For me, it was simple. Why did I need people when every interaction felt like an impending disaster? Why bother with conversations that made me feel like a fly under a magnifying glass, scrutinized and dissected? Making friends was hard, but keeping them was even harder. So, whenever my parents inquired about school friends, I’d scowl before confidently retorting, “I don’t need people. I have books.” They hoped I’d have “real friends,” made of flesh and not fiction. Yet, the characters from books weren’t merely “imaginary friends”; they lived within the meticulously crafted realities of my mind. Everything I’ve ever needed or wanted resided within these pages.

 Or so I thought. After a decade of retreating to my room, closing the door, and delving into books, I spent most of my time alone. Immersed in the two dimensions of book pages, I neglected the richness of living in the three dimensions of my own life. Although I cherished my book characters, I still needed connections. The concepts of “having a best friend” and “hanging out” felt foreign to me. Although people were friendly with me, that did not mean we were friends. Books could only partially fulfill my social needs because, as humans, we inherently need people. I needed to venture beyond the stories of fictional characters and embrace the stories of those around me.

I began my journey with words believing that the dictionary contained all of the answers. I championed the straightforward and concise definitions provided by the dictionary. However, I soon realized that relying solely on dictionaries left me lacking a deeper understanding of vocabulary. Essential concepts, such as friendship, kindness, and connection, couldn’t be adequately defined in a dictionary. Friendship, for instance, is not a definition that can be found in the dictionary. Friendship is an experience that is lived through moments with those you love.

Before my freshman year of college, forming genuine friendships and stepping out of my comfort zone became my goals. I endeavored to understand people’s stories by asking questions — no longer seeking definitions from a dictionary but through conversation and curiosity. I want to truly engage with people to discover the stories they hold and the words they share. One of my favorite ways to delve into someone’s thoughts is by taking a walk around campus. As an avid speed-walker and speed-talker, I synchronize my walking pace with the tempo of my thoughts. Wandering around campus and up Science Hill, my friends and I wondered about the deeper existential questions of life, such as which dining hall has the best pizza (Morse and Stiles).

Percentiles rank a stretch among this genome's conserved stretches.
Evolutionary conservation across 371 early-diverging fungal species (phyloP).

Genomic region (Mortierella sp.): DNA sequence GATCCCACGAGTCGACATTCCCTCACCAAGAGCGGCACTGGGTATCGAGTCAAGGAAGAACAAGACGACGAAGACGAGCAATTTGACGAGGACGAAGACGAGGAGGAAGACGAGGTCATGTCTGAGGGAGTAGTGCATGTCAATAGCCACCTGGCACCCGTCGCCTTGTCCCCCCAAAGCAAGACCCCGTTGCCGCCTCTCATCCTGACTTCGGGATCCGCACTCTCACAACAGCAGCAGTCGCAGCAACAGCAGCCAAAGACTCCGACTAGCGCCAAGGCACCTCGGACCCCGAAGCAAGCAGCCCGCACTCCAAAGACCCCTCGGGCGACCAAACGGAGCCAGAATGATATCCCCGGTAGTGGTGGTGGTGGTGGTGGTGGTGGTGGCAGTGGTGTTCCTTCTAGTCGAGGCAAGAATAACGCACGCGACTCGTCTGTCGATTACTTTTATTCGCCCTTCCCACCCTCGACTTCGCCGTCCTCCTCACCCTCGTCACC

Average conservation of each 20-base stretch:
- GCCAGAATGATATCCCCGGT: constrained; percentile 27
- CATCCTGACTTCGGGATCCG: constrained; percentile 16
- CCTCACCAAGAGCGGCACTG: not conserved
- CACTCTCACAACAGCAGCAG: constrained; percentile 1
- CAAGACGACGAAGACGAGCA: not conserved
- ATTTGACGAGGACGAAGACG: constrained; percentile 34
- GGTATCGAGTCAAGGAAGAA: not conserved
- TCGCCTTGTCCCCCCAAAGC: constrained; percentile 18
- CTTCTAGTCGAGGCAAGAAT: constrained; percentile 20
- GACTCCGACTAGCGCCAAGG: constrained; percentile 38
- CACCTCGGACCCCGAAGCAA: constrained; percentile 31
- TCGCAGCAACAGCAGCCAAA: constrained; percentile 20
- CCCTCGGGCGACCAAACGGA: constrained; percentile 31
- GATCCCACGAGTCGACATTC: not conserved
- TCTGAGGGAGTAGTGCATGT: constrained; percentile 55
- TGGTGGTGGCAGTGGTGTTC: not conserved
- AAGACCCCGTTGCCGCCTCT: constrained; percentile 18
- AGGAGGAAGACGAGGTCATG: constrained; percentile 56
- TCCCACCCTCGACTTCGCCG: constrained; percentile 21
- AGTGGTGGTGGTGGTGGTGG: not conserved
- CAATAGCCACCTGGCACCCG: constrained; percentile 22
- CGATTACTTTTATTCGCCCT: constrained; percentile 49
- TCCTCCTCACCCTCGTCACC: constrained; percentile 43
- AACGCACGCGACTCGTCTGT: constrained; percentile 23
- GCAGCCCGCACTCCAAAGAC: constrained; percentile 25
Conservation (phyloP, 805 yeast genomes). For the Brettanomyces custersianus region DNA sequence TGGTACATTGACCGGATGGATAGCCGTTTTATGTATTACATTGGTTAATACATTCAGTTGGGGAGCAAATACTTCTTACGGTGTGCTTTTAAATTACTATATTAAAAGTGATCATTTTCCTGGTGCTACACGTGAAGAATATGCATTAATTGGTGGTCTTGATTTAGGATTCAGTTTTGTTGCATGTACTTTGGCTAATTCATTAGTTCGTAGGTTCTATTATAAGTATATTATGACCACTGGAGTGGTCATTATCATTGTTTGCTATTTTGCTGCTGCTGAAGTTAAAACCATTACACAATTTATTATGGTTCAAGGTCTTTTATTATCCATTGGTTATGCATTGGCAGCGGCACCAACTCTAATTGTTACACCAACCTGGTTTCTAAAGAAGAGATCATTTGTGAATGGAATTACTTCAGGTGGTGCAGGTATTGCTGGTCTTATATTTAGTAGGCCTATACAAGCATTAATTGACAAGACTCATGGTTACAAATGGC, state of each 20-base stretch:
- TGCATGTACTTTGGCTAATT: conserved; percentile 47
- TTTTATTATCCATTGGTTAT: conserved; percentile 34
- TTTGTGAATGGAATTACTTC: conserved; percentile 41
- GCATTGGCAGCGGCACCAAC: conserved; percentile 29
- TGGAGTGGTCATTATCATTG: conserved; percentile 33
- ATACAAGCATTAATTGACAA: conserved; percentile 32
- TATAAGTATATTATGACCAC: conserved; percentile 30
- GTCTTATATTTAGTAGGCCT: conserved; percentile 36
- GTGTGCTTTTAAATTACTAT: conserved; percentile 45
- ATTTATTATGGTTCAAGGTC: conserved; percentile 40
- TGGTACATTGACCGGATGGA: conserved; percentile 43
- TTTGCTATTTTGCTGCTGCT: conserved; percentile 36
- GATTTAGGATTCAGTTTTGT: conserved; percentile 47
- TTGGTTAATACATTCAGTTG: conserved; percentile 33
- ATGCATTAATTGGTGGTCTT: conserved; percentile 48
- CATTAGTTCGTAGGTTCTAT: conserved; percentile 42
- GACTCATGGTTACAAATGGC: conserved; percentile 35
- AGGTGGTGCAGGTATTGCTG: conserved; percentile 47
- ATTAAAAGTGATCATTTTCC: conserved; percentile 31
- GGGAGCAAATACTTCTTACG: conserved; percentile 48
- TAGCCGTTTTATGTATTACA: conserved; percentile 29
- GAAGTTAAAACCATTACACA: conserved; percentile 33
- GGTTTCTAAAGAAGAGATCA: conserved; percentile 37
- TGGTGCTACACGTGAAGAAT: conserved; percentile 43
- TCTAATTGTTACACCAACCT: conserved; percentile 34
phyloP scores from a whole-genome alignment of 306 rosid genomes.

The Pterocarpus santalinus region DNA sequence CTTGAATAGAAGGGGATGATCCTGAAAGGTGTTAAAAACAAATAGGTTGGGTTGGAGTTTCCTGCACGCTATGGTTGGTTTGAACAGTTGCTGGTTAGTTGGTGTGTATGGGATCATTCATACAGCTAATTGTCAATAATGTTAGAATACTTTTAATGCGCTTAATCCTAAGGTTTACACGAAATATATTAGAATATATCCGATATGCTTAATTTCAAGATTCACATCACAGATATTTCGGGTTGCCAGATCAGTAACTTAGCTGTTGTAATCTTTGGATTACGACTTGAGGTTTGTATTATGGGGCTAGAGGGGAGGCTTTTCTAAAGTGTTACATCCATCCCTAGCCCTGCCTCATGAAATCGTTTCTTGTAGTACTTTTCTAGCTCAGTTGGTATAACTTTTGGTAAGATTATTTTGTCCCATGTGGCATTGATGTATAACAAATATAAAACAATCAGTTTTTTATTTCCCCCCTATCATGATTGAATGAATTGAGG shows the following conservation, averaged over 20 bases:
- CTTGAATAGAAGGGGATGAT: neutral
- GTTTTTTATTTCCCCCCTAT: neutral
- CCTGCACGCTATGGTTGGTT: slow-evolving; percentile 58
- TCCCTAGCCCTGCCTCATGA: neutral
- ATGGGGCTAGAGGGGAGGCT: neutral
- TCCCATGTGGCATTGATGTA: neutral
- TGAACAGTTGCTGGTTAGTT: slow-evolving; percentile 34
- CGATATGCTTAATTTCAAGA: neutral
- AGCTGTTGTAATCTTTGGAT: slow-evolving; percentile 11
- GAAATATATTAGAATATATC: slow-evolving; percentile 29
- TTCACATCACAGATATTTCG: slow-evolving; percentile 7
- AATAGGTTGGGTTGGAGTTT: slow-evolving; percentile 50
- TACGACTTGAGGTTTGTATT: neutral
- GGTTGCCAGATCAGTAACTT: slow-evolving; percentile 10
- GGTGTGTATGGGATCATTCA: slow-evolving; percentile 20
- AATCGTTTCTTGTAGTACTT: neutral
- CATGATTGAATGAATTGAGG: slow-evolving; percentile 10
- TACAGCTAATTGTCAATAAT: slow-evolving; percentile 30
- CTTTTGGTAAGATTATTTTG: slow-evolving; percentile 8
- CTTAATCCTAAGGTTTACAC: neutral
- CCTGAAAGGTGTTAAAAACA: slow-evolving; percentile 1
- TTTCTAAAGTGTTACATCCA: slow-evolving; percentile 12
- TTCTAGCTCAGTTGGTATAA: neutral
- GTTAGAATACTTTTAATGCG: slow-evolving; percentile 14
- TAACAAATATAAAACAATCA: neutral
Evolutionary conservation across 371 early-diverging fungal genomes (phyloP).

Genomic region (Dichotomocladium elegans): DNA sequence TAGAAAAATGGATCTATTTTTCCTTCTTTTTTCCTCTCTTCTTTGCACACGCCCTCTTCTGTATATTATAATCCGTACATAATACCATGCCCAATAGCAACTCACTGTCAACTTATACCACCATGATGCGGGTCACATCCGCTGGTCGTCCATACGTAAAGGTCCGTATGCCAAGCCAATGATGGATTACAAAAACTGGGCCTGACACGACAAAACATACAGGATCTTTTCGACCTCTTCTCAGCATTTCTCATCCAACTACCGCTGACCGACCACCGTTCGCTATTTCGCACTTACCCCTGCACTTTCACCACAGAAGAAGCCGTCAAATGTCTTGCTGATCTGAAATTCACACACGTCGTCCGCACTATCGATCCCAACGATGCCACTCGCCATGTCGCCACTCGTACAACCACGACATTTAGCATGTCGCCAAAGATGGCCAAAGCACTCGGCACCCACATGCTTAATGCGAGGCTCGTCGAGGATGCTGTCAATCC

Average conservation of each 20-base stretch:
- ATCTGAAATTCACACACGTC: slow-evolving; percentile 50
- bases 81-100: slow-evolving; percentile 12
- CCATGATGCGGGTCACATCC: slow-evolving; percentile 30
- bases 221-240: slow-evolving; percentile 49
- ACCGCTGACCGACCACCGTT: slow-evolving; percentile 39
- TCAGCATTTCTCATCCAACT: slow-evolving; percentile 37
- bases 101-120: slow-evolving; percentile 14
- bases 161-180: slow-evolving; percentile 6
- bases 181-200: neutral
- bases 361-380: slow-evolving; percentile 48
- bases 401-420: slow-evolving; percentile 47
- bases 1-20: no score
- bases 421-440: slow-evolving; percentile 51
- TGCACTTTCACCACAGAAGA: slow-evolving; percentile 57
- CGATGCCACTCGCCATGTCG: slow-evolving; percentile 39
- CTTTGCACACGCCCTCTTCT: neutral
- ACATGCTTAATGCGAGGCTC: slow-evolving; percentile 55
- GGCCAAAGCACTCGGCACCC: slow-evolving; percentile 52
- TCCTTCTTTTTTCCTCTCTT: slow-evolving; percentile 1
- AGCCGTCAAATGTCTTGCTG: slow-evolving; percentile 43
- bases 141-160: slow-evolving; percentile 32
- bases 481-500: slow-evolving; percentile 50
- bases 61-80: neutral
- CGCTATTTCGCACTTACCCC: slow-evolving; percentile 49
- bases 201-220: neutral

Through making friends in my math classes (trauma truly does bind people together) and through the Christian Union, I have been blessed with wonderful friends and people. Through late-night karaoke and long runs with my close friends, I realized I always enjoyed being around people. I just didn’t know how to effectively use my words to connect with those around me. Words were the answer, but not in the way I expected. They hold meaning because of the individuals who use them and the narratives they craft. They, like us, cannot survive alone.

Abacus, abstain, abode… and many words later, I still have my dictionary, tucked away on the bookshelf of my childhood room. I began as a student of words, but now, I am a student of stories. Words are not meant to remain isolated in a dictionary; they’re meant to be woven together to form stories. Words, like people, gain strength and significance when connected. When you connect words, you craft stories. When you connect people, you create meaning.  

Communicating with words is how humans create connections and translate experiences and emotions. Words are not simply strings of letters, woven together into language. Words are strings of connections that weave people from a “human” into  “humanity.” Words do not live in precision and perfection. Words live in perspective and people. 

This is why I have always found words captivating.